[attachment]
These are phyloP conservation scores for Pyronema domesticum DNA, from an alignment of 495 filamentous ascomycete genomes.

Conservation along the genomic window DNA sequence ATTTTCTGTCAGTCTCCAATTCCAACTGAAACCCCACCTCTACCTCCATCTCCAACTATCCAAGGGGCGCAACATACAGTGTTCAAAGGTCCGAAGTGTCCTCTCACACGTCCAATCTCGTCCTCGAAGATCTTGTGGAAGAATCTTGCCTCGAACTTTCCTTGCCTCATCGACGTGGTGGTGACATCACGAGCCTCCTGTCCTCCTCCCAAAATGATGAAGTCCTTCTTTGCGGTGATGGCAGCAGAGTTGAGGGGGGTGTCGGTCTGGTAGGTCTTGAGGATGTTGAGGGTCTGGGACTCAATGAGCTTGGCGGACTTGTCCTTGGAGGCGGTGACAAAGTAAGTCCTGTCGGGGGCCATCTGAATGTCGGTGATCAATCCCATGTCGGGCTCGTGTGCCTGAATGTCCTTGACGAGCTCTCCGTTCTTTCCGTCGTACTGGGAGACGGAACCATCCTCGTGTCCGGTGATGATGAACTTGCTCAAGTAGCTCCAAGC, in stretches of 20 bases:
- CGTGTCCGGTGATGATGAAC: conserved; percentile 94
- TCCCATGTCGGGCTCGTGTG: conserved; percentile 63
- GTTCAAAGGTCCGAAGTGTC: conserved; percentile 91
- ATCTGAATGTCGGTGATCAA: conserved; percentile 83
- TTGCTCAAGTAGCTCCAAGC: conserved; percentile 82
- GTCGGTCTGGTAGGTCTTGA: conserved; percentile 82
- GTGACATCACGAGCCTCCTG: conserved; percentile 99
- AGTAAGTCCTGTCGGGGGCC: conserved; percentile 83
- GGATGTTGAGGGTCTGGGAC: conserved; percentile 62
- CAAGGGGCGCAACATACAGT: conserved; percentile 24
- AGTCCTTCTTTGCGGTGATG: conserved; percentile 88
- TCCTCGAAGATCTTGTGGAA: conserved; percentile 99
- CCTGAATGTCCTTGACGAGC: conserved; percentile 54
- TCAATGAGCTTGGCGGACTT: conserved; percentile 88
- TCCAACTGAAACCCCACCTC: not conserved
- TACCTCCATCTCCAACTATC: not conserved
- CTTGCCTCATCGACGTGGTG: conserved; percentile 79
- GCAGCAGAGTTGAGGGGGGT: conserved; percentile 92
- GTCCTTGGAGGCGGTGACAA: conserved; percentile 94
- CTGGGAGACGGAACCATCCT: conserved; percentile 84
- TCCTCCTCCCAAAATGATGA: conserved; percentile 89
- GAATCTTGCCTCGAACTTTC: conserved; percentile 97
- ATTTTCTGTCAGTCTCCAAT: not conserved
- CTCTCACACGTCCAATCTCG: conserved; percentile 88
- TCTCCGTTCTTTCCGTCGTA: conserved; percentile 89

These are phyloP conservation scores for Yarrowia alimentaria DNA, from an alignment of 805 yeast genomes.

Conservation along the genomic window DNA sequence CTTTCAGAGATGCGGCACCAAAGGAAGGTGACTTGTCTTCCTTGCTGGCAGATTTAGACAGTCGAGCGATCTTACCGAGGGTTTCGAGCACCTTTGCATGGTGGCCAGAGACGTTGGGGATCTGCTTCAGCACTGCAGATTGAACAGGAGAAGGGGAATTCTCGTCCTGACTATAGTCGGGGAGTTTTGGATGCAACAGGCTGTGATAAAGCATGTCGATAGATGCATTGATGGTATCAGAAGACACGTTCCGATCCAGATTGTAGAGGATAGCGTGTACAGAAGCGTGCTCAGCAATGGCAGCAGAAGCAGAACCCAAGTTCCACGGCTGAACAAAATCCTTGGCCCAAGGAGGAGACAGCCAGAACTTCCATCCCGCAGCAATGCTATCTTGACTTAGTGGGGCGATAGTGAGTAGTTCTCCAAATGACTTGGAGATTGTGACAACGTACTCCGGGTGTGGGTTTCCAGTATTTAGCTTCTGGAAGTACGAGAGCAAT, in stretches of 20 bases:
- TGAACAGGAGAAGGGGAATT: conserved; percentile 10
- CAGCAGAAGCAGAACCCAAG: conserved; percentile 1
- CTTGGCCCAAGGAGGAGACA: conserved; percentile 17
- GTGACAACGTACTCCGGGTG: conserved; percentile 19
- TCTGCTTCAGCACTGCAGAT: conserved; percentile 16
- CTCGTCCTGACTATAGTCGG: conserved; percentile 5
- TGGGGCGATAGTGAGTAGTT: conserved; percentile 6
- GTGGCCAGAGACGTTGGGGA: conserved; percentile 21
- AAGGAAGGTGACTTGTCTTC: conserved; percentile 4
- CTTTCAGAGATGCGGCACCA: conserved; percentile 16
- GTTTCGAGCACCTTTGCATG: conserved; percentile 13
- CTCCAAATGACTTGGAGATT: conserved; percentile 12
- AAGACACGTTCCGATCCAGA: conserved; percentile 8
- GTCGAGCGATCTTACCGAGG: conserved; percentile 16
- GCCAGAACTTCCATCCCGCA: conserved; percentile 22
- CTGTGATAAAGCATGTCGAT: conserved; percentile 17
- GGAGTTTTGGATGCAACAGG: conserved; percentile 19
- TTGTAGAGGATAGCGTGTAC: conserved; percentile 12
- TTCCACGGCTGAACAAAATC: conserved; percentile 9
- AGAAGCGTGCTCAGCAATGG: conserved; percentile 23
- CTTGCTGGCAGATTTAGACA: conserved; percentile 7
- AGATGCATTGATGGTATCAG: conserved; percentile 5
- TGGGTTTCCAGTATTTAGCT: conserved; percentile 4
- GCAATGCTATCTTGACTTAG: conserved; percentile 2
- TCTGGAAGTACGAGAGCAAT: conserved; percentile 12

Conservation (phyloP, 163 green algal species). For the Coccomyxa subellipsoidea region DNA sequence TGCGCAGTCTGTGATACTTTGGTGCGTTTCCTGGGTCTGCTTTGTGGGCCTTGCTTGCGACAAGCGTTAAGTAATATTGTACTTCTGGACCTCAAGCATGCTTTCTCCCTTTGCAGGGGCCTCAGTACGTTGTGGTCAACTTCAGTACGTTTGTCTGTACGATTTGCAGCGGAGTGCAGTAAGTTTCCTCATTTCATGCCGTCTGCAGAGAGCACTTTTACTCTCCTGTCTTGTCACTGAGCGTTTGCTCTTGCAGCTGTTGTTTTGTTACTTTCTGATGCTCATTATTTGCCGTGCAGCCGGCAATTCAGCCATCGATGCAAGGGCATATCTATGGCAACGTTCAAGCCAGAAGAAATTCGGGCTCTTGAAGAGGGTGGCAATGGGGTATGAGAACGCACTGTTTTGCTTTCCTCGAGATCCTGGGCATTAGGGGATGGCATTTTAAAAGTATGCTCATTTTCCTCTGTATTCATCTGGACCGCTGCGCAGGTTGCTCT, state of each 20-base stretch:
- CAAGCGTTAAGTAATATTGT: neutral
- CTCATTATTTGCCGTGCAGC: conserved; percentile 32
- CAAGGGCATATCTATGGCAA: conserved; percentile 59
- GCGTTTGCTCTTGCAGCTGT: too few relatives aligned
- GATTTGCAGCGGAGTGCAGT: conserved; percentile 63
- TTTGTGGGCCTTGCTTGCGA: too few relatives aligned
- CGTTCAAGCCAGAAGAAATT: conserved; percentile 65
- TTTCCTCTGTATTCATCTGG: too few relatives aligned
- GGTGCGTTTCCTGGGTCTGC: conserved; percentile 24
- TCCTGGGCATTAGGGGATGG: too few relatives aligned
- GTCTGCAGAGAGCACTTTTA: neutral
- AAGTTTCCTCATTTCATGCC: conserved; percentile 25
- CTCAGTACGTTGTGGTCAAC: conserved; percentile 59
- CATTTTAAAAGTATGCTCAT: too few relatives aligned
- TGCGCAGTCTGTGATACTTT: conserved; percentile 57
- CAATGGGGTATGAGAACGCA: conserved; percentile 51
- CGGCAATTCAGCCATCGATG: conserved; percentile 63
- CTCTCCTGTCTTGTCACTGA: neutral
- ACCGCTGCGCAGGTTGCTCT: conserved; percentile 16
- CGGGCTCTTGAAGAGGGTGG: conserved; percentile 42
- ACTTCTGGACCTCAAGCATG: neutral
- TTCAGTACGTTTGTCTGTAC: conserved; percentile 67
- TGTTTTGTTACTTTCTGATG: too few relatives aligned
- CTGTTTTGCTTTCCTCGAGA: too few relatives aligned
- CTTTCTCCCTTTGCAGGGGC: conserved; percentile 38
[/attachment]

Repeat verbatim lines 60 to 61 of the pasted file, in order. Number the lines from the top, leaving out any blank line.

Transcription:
- GATTTGCAGCGGAGTGCAGT: conserved; percentile 63
- TTTGTGGGCCTTGCTTGCGA: too few relatives aligned